On August 28, 2013, the British Columbia Information and Privacy
Commissioner issued a decision regarding whether an employer is
permitted to use GPS technology to track the workplace activity of
In 2010, KONE Inc. ("KONE") started issuing
GPS-enabled cell phones to its elevator service maintenance
employees. The employees were required to input when they were on
duty and off duty, and also when they arrived at or left client
When an employee was "on duty", the GPS information
from the cell phone was sent to KONE's telecommunications
provider every 11 minutes. No GPS information was sent when the
employee's status was "off duty."
When KONE received the GPS information, it was downloaded into
its computer system for various uses. KONE's stated purposes
for collecting and using the GPS information were to:
Ensure accurate client invoicing;
Use the information as evidence in litigation, for client
invoice disputes, and to provide client servicing records;
Act as a time clock for employees to verify employee attendance
Optimize client response times, which had incidental benefits
such as fuel savings, identifying when vehicle maintenance was
required, and reducing carbon emissions; and
Quickly locate employees in the event of an accident or
In a complaint to the Privacy Commissioner, the employees
alleged that KONE was not permitted to use this information to
manage the employment relationship under the Personal
Information Protection Act (PIPA).
The Commissioner disagreed.
Was the Employer Acting Responsibly?
Subsequent to finding that the GPS information was employee
personal information within the meaning of PIPA, the Commissioner
provided a non-exhaustive list of factors for determining whether a
reasonable person would consider it appropriate in the
circumstances for an employer to collect GPS information:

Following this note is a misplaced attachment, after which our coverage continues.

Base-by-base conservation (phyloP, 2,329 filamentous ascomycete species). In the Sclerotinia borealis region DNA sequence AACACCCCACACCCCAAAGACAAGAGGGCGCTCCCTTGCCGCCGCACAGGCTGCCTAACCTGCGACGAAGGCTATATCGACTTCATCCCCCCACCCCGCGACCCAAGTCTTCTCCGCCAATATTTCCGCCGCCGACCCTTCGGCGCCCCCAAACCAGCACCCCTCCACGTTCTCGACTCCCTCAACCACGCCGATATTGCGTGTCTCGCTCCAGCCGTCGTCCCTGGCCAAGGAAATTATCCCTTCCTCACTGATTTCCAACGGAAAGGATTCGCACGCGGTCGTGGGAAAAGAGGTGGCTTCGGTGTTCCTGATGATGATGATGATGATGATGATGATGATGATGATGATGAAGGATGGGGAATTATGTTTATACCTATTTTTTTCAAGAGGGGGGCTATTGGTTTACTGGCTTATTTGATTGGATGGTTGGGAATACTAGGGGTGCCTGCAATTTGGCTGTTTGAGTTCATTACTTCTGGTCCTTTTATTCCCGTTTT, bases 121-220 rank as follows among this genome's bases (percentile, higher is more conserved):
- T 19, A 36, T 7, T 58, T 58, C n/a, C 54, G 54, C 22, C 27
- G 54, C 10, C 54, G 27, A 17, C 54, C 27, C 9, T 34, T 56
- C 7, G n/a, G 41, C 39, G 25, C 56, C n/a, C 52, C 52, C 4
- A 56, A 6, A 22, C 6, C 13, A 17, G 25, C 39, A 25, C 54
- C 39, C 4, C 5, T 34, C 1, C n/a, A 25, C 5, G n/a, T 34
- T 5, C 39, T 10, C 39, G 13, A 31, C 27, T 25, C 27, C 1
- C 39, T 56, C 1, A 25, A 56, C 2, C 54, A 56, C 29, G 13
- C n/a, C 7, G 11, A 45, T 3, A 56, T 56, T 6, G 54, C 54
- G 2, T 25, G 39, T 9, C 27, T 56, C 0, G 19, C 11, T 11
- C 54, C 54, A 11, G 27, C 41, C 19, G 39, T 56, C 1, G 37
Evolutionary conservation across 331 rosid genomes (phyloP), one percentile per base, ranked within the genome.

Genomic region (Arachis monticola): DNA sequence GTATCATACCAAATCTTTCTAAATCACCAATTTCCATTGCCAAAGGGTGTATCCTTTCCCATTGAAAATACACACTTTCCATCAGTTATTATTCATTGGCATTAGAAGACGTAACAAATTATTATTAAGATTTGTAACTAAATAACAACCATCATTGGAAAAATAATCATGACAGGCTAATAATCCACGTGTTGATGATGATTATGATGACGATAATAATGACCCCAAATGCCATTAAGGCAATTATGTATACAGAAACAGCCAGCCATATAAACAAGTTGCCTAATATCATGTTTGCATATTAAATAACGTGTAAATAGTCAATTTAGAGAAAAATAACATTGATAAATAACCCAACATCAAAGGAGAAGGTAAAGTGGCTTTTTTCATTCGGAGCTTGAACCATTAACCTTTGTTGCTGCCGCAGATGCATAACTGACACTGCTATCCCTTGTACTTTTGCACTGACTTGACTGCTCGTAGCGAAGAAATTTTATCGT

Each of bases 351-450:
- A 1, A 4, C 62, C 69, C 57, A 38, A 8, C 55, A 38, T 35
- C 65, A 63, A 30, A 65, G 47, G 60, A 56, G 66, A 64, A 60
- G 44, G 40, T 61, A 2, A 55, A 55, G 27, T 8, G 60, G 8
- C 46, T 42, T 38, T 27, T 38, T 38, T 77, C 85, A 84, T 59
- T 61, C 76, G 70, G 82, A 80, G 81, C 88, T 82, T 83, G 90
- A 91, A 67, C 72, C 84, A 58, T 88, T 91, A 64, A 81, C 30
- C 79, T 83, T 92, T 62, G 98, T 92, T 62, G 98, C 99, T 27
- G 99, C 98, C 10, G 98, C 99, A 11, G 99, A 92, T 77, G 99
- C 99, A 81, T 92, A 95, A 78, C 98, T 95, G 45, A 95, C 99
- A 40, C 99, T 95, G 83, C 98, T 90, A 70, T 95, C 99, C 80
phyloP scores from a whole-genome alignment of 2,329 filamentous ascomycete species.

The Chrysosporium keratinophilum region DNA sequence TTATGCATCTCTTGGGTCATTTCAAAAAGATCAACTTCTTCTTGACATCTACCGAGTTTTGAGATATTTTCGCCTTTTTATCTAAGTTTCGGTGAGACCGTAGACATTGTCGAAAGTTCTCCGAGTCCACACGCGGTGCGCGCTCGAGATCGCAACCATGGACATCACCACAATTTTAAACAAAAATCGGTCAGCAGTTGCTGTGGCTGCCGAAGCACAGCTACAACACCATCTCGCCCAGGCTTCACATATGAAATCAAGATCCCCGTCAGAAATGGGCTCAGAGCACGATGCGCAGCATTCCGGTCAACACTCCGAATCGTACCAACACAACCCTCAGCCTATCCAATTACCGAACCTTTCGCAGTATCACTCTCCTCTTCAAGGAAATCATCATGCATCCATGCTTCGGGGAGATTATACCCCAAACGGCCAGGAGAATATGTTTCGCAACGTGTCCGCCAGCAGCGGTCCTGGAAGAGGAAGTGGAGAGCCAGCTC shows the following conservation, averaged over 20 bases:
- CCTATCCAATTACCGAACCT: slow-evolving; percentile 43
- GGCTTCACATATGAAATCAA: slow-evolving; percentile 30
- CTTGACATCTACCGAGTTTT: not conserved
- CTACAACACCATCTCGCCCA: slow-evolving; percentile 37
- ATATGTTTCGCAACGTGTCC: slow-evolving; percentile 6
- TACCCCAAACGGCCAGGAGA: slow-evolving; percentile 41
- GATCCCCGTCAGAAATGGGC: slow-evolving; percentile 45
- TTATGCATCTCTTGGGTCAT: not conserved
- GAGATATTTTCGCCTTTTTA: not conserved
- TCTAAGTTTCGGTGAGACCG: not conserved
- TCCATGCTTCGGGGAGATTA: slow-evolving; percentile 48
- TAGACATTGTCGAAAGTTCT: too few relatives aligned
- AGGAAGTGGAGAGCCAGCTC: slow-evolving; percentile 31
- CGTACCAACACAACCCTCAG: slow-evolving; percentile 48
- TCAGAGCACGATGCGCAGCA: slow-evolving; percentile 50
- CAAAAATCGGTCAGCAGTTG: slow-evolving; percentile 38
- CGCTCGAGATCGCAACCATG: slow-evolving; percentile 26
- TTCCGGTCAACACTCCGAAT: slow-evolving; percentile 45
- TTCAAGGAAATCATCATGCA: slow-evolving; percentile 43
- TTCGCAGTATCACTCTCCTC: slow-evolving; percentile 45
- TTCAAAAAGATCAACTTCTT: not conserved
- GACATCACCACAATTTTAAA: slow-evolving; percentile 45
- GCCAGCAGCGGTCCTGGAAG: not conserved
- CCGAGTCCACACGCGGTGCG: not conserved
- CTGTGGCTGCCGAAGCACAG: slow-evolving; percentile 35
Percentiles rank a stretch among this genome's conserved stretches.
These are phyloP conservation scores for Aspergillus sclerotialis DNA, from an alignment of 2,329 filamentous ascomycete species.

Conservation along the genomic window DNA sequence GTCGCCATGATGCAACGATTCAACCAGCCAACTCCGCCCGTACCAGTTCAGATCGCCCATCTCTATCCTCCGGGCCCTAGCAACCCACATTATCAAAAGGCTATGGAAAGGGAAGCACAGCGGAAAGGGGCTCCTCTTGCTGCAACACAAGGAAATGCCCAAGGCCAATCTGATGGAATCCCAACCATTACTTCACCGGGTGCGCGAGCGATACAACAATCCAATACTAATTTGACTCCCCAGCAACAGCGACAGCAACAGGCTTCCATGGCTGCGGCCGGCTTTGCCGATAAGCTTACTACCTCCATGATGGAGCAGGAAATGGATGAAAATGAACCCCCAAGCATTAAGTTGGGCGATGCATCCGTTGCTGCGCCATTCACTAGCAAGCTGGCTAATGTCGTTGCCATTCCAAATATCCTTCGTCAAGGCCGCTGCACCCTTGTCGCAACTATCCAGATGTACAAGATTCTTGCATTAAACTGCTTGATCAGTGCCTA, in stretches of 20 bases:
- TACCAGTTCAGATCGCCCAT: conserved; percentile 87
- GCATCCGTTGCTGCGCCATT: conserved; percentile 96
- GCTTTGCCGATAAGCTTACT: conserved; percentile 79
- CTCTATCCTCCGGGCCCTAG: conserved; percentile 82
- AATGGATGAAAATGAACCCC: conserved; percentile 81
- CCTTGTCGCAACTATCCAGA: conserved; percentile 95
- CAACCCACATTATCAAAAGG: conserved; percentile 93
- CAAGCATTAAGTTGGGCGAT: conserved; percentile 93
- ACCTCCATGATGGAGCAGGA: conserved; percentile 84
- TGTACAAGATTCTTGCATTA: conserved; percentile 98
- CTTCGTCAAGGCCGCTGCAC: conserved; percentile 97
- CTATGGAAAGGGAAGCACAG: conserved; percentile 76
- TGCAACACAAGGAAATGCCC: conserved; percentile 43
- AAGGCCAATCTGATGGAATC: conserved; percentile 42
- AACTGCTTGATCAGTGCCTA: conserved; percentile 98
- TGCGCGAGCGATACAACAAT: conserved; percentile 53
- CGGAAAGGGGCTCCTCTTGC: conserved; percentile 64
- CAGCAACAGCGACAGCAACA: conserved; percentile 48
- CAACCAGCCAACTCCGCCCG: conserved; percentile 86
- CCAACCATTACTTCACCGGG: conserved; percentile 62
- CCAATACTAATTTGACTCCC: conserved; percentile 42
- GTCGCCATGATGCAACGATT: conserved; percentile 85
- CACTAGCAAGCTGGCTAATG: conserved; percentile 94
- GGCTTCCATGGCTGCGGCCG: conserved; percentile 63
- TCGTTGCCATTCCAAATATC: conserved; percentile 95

Sensitivity and amount of employee personal
information – Is the employer collecting more
information than is necessary to achieve its purposes?
Likelihood of effectiveness of the technology –
Is it likely that the collection of GPS information will fulfill
the employer's reasonable objective?
Manner of collection and the use of the personal
information – Were the employees aware that the
information was being collected? How often does the employer access
Availability of less privacy-intrusive alternatives
– Has the employer considered the balance between its
interests and the interest of employees in protecting their
Offence to the employees' dignity.
The Commissioner found that the GPS information was reasonably
required for KONE to manage the employment relationship and that a
reasonable person would consider it appropriate in the
circumstances for KONE to collect and use the information. As such,
KONE was authorized to collect and use the GPS information for the
purposes described above.
Was Adequate Notice Given?
Having determined that the collection of the information was
reasonable, the Commissioner considered whether KONE had provided
the employees with adequate notice of the implementation of the GPS
tracking technology as required by PIPA.
The Commissioner held that KONE had provided sufficient notice
that it was activating the GPS on their cellular phones, and two
separate PowerPoint presentations. The Commissioner nonetheless
recommended that KONE provide the employees with a comprehensive
policy dealing with the collection of the GPS information by way of
the cellular telephones.
Lessons for Employers
The Commissioner confirmed that the use of GPS tracking
technology is a viable option for employers in B.C. in managing a
However, employers who are considering the use of such
technology should keep the following in mind:
The GPS tracking in KONE was done using equipment issued by the
It is crucial that an employer is not collecting more
information than is necessary. In KONE, it was relevant that it did
not continuously monitor or review the GPS information and the
information collected only permitted KONE to determine whether
employees were at work locations.
It is essential that the employees be provided with adequate
notice before the GPS tracking is implemented. This notice must
include the type or types of personal information to be collected,
the use or uses to which the personal information is to be put, and
the purpose or purposes for the collection and use of the personal
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guide to the subject matter. Specialist advice should be sought
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